“Don’t bore us – get to the chorus,” pines Thom Yorke on The Smile’s ‘A Light For Attracting Attention’ gem ‘Open The Floodgates’. “We want the good bits / without the bullshit / And no heartache”. Sound familiar? It knowingly sounds like the plea of that tiresome breed of Radiohead fan who would rather they keep bashing out ‘Creep’ and bangers from ‘The Bends’. Of course, second-guessing is all part of the parcel when it comes to following Radiohead, and no one saw this side-project coming when they emerged by surprise last year to perform at Glastonbury’s Live At Worthy Farm livestream.
Formed of Yorke alongside his Radiohead bandmate and composer extraordinaire Jonny Greenwood and Sons Of Kemet drummer Tom Skinner, The Smile’s live debut was arguably the most exciting focal point of that Glasto-that-never-was event, showcasing a melodic, more energetic and free-flowing iteration of the Yorke-Greenwood partnership. After a promising string of singles, a handful of acclaimed live shows and some world tour announcements, the art-rockers’ debut album soon became one of the most anticipated releases of 2022.
That garage band energy from the Glasto stream is at the core ‘A Light For Attracting Attention’. Lead single ‘You Will Never Work In Television Again’ rattles along nicely with a punky rush as Yorke spits with abandon: “Fear not, my love – he’s a fat fucking mist / Young bones spit out, girls slitting their wrists”. ‘We Don’t Know What Tomorrow Brings’ starts with all that post-punk ghost train tension that you might remember from Radiohead’s ‘Sit Down. Stand Up’ as the singer frets, “I’m stuck a rut and can’t my way out”, but seemingly escapes when the song blooms into a right little rocker.
There’s a kick and a vim to these moments that we’ve not heard from Yorke and Greenwood since the fired-up bursts from 2003’s ‘Hail To The Thief’ or ‘In Rainbows’ cuts like ‘15 Step’ or ‘Bodysnatchers.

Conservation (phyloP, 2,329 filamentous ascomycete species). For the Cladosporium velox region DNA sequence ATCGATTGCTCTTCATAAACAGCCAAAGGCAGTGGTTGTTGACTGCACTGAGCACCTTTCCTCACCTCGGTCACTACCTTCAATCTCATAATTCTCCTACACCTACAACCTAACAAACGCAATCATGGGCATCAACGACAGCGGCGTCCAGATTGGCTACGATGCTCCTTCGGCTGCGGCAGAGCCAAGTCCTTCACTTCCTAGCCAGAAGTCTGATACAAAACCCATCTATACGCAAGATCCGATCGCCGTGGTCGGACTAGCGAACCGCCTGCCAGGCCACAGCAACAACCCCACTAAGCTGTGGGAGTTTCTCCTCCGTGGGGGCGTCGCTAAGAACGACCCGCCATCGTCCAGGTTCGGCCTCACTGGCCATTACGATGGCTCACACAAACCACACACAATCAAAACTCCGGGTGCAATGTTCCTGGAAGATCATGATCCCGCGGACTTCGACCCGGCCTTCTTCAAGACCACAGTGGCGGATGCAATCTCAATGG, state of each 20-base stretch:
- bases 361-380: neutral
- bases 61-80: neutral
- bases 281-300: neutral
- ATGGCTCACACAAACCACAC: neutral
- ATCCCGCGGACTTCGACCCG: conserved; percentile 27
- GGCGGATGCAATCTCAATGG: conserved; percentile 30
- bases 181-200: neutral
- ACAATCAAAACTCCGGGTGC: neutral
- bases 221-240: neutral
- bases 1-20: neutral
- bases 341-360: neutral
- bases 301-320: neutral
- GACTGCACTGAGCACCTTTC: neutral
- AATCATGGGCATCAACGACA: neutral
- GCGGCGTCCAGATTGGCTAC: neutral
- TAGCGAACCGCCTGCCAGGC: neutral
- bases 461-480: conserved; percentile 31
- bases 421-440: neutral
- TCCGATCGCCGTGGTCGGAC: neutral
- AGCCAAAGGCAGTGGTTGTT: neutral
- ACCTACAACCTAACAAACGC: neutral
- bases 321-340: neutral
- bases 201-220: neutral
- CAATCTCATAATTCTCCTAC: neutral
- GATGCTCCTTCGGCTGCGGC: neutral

This ain’t an IDLES record, mind. Yorke’s trademark paranoid melancholy and Greenwood’s touch for cinematic grace make for some interesting slow and mid-tempo jams here away from the rest of Radiohead. ‘Pana-Vision’ has that Yorke-y lush orchestral gloom as heard on his witchy and wicked Suspiria soundtrack. Elsewhere, ‘The Smoke’ creeps along with a subtle bubbling menace – complete with horns – and ‘Free In The Knowledge’ is one of Yorke’s most affecting acoustic-led ballads. Credit is also of course due to Skinner’s loose but vibrant jazz drumming style, which centres and drives the record – especially on the twitching banger ‘Thin Thing’, the woozy weirdness of ‘The Opposite’ and hi-hat mastery of ‘A Hairdyer’.
Radiohead are renowned for surprising fans by recording and reimagining long-road-tested tracks for records. Most notable of these were ‘Nude’ from ‘In Rainbows’, which was a bootleggers’ favourite for what felt like eons; ‘True Love Waits’’ appearance on 2016’s ‘A Moon Shaped Pool’ after it was first heard in 1995; the re-emergence of ‘Lift’ And ‘Man Of War’, which finally made it onto 2017’s ‘OK Computer’ reissue after 21 years; and the Radiohead Holy Grail of ‘Follow Me Around’ which appeared on last year’s ‘Kid Amnesiae’ companion album).
‘Head completists are in for a treat on ‘A Light For Attracting Attention’, too. The aforementioned ‘Open The Floodgates’ – first performed by Yorke with his other other Atoms For Peace back in 2009 – is finally set in stone here with some gorgeous, spectral majesty, while a version of ‘Skrting On The Surface’ (performed by the frontman and Radiohead a number of times over the last decade or so) closes the record with a confident swoon.
You can certainly file this record among the best of the Radiohead offshoots – up there with Yorke’s solo debut ‘The Eraser’ and guitarist Ed O’Brien’s under-sung 2020 turn as EOB with ‘Earth’. It has a lot to offer, but do we just have a Radiohead album by another name here? Is this Atoms For Peace Mk 2? Not by a long shot.
While there’s not a sound or direction on the record that would shock any longtime followers of Yorke or Radiohead, it was clearly made with a free spirit and energy that the pressure of the infamously tortured and laborious task of creating another monolith from The Radiohead Machine might not allow them. In cutting some new shapes, this supergroup have been set loose to make some of the most arresting and satisfying music of their careers. Christ, it sounds like they’re having fun – or, at least, as much fun as can be had in trading in this kind of jazzed-up misery. Still, after just a few listens that seemingly ironic band name makes a lot more sense.
Release date: May 13
Record label: XL Records/Self Help Tapes